Call to Action – Appreciate, Don't Accumulate

Today I’m going to talk about ways that you can work a heck of a lot less, while having a much better life.

I’s like to talk about a philosophy that I call the “20/80/80 principle.” It’s a way for extracting the greatest amount of value out of what you’re doing, with the least amount of effort, thus freeing you up to do other things.

Now, if you’re going to use this general mindset of freeing yourself up, you need to recognize that it’s not just about making more money. It’s also about freeing yourself up from the current burdens that you may have in terms of lifestyle, and some of the decisions you’ve made.

Back in 1999, I was living in New Jersey. I had a three-bedroom house. It was a gorgeous place. I had furniture. I had lots of great things. And then I moved to England. When I moved to England, I ended up moving into a fully furnished one-bedroom apartment. Because I was moving across the Atlantic, I didn’t want to bring a lot of things with me, so I really got rid of everything.

Everything that I owned literally fit into two boxes – my clothes, my belongings, anything that I needed. Now, of course, living in a furnished apartment was great, because I didn’t have to worry about furniture, dishes, and things of that nature. But I owned almost nothing.

I discovered back then, that there is this freedom, this liberation, that comes from not having a lot of things and from being able to actually live the simplest life possible. There’s less clutter around you, therefore, there are less things to worry about. And because you’re spending less money, you don’t have to worry about making as much money. It give you freedom.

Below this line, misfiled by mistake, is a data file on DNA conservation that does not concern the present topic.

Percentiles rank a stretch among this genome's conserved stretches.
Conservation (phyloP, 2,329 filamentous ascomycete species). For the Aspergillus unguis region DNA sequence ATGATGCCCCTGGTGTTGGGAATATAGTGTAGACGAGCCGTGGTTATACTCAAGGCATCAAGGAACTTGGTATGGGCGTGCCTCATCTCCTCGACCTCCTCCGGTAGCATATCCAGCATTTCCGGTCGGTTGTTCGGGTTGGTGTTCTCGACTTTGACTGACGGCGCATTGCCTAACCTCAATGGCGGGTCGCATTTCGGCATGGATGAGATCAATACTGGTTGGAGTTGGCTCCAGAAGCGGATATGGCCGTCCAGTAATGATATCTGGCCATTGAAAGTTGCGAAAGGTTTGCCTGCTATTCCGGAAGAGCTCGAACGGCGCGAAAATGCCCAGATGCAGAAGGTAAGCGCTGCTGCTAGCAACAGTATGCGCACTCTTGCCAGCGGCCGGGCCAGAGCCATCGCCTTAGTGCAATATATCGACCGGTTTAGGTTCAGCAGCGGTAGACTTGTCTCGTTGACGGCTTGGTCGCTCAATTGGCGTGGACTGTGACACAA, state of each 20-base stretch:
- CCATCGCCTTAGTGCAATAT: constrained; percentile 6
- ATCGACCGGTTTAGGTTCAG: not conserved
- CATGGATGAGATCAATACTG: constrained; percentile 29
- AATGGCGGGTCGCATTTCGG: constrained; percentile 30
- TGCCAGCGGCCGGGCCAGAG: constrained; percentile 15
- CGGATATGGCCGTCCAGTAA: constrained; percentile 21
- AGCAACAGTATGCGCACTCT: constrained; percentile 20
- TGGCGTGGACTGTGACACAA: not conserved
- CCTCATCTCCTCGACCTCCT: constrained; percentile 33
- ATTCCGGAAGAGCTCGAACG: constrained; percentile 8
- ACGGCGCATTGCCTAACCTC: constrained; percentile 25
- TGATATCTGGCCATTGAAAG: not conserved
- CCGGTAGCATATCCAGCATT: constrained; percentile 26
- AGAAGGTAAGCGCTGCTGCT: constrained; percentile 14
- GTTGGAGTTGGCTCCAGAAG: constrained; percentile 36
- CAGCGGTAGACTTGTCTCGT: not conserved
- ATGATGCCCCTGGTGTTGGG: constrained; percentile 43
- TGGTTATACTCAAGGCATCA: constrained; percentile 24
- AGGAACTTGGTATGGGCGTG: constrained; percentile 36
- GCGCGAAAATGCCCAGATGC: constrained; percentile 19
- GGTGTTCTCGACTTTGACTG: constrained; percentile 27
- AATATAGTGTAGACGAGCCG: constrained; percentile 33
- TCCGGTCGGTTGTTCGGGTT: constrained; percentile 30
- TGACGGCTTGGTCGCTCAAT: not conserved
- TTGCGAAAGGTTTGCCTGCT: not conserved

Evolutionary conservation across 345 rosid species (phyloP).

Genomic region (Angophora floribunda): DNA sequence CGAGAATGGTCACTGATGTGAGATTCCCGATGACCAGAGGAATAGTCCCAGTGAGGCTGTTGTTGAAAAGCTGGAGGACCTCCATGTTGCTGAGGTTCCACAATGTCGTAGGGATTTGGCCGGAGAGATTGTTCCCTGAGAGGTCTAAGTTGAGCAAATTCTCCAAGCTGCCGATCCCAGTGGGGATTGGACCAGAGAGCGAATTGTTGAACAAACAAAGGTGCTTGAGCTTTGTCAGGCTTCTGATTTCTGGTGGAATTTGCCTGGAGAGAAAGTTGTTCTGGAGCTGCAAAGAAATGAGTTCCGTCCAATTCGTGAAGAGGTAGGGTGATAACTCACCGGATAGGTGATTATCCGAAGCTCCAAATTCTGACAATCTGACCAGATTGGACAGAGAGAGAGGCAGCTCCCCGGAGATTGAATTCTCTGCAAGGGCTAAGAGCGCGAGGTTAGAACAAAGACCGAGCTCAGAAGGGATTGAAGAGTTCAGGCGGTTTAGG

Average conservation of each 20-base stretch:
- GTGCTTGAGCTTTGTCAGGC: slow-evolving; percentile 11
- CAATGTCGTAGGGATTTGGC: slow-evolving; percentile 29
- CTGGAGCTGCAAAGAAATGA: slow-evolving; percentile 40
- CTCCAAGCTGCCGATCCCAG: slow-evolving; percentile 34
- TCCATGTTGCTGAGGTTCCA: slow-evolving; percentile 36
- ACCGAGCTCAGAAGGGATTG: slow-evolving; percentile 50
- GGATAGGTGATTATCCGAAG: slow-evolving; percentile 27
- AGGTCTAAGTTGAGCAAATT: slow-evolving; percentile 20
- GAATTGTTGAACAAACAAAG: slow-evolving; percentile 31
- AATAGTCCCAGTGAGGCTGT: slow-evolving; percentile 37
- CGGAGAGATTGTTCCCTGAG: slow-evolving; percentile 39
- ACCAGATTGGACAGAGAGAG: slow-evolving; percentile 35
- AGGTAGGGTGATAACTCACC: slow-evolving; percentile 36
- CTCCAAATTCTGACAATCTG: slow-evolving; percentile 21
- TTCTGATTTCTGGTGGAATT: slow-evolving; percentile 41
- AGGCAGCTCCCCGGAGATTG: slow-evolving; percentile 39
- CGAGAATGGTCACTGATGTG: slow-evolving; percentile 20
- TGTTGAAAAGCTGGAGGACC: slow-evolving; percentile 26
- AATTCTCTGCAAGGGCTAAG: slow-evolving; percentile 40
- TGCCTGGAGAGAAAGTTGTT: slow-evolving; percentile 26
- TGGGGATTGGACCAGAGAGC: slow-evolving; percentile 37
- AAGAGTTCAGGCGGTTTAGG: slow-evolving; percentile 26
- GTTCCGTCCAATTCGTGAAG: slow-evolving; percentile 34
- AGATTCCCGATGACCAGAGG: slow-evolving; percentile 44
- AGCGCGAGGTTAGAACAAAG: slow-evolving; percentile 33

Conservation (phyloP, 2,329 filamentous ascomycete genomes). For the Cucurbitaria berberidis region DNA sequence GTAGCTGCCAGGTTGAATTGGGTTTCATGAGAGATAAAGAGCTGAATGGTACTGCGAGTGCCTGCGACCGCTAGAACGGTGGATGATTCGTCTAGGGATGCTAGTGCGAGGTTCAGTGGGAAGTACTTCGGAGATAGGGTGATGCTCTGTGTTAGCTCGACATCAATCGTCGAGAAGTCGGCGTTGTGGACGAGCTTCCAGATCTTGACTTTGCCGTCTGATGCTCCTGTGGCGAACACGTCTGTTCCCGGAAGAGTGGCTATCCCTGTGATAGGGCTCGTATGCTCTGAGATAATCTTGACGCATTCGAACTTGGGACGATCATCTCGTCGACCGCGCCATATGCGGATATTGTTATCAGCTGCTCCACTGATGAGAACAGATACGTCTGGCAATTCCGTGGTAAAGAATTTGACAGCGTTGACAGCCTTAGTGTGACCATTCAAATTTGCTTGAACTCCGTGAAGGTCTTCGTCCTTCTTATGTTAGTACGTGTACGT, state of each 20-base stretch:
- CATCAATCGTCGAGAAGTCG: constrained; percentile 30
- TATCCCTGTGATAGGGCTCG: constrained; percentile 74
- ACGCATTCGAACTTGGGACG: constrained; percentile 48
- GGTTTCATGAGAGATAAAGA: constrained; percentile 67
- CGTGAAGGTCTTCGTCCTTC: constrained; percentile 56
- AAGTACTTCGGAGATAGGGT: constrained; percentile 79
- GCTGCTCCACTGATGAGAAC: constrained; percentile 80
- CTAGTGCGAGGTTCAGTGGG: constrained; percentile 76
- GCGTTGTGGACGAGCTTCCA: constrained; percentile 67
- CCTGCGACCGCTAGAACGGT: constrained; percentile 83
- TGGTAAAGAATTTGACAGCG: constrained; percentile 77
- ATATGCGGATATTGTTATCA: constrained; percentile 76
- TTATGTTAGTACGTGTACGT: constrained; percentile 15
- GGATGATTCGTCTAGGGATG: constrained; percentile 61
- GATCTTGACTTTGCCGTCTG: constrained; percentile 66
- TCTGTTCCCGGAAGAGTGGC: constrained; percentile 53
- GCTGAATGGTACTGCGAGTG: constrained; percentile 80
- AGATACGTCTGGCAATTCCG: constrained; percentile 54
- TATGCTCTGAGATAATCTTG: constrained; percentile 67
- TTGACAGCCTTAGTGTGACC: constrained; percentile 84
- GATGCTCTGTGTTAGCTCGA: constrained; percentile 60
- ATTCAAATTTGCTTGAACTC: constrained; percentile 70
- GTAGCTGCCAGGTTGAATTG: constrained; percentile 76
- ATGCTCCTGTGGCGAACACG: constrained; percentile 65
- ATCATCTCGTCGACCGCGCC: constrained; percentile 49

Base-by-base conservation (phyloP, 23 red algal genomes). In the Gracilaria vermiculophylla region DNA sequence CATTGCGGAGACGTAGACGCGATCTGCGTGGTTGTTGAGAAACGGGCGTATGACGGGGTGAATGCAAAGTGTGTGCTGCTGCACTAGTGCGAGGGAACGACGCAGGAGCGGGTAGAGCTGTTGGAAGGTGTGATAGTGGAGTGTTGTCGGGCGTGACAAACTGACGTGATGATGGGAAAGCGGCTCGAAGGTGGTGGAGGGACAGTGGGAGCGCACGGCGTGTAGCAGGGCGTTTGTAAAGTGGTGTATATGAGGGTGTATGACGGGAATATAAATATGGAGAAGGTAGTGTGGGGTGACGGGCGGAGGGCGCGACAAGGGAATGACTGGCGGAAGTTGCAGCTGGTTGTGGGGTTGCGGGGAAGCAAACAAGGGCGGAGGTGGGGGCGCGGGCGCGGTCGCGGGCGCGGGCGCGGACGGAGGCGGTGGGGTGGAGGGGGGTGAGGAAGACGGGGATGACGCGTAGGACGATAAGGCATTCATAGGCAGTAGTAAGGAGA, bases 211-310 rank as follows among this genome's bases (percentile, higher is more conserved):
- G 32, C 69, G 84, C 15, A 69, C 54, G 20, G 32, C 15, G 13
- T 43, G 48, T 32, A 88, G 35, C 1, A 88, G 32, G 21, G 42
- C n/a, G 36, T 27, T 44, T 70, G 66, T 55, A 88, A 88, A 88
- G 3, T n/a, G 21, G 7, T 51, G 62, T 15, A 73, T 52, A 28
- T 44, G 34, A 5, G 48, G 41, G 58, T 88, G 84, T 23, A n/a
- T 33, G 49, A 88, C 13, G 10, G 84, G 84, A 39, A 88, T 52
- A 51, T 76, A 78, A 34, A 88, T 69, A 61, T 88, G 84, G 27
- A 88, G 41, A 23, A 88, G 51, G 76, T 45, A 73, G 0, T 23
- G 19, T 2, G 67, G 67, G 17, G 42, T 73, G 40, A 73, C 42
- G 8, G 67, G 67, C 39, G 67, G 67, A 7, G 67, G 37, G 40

We often hear the expression, necessity is the mother of invention. The reality is though, that when you work out of necessity, your invention is limited. When you come from a place of freedom where you’re able to start living the life as you want to live, you tap into true creativity.

Therefore, instead of accumulating, what you need to do is start appreciating.

What you want to do is simplify your life. You want to be able to look at how you spend your money. Look at your house. Look at your car.  And really ask yourself what would be the benefit of getting rid of them. Or downsizing to the point where you have less clutter and fewer financial obligations.

What you get out of that is more freedom. If you do this, it will then free you up to make completely different decisions with your life: how you choose to live your life and how you choose to work.

I know, for myself, having done this,that it is a liberating experience. By getting rid of things, you actually add to the positivity of your life and to the energy you’re able to create. Because you’re not innovating and creating from a place of need, desperation, or survival. Instead you are innovating from a perspective of freedom, pull, creativity, and passion.

So the first step to this is to really just take a hard look at your life and where you’re spending your money and what you have. And then ask yourself, “What do I really, truly need?” Once you do this, you can move onto the next step (which we’ll talk about Wednesday), which is a process and philosophy for being able to, not just free up your belongings, but free up your time.

When you free up your lifestyle and everything around you, and you free up your time, you then have this incredible freedom to truly create extraordinary things.

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Stephen ShapiroStephen Shapiro is the author of five books including “Best Practices Are Stupid” and “Personality Poker” (both published by Penguin). He is also a popular innovation speaker and business advisor.

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No Comments

  1. Elizabeth Page on March 17, 2013 at 9:42 am

    When I came back from Europe, my husband and I moved onto our small boat–learning to live efficiently is a radical life-skill well worth the effort. The practice of letting go shaped by small spaces taught me to appreciate. Thanks for your great post. Elizabeth

  2. Stephen Shapiro on March 18, 2013 at 9:25 am

    Elizabeth, thank you for the comment! Living on a boat must have been a REAL test of minimalistic living. It is amazing how freeing this practice can be.

  3. Stephen Shapiro on March 18, 2013 at 9:30 am

    One other point that I seem to have left out from this article…the 20/80/80 principle! Here is a link to an article that describes that concept.

  4. phoenix virtual office on March 18, 2013 at 5:30 pm

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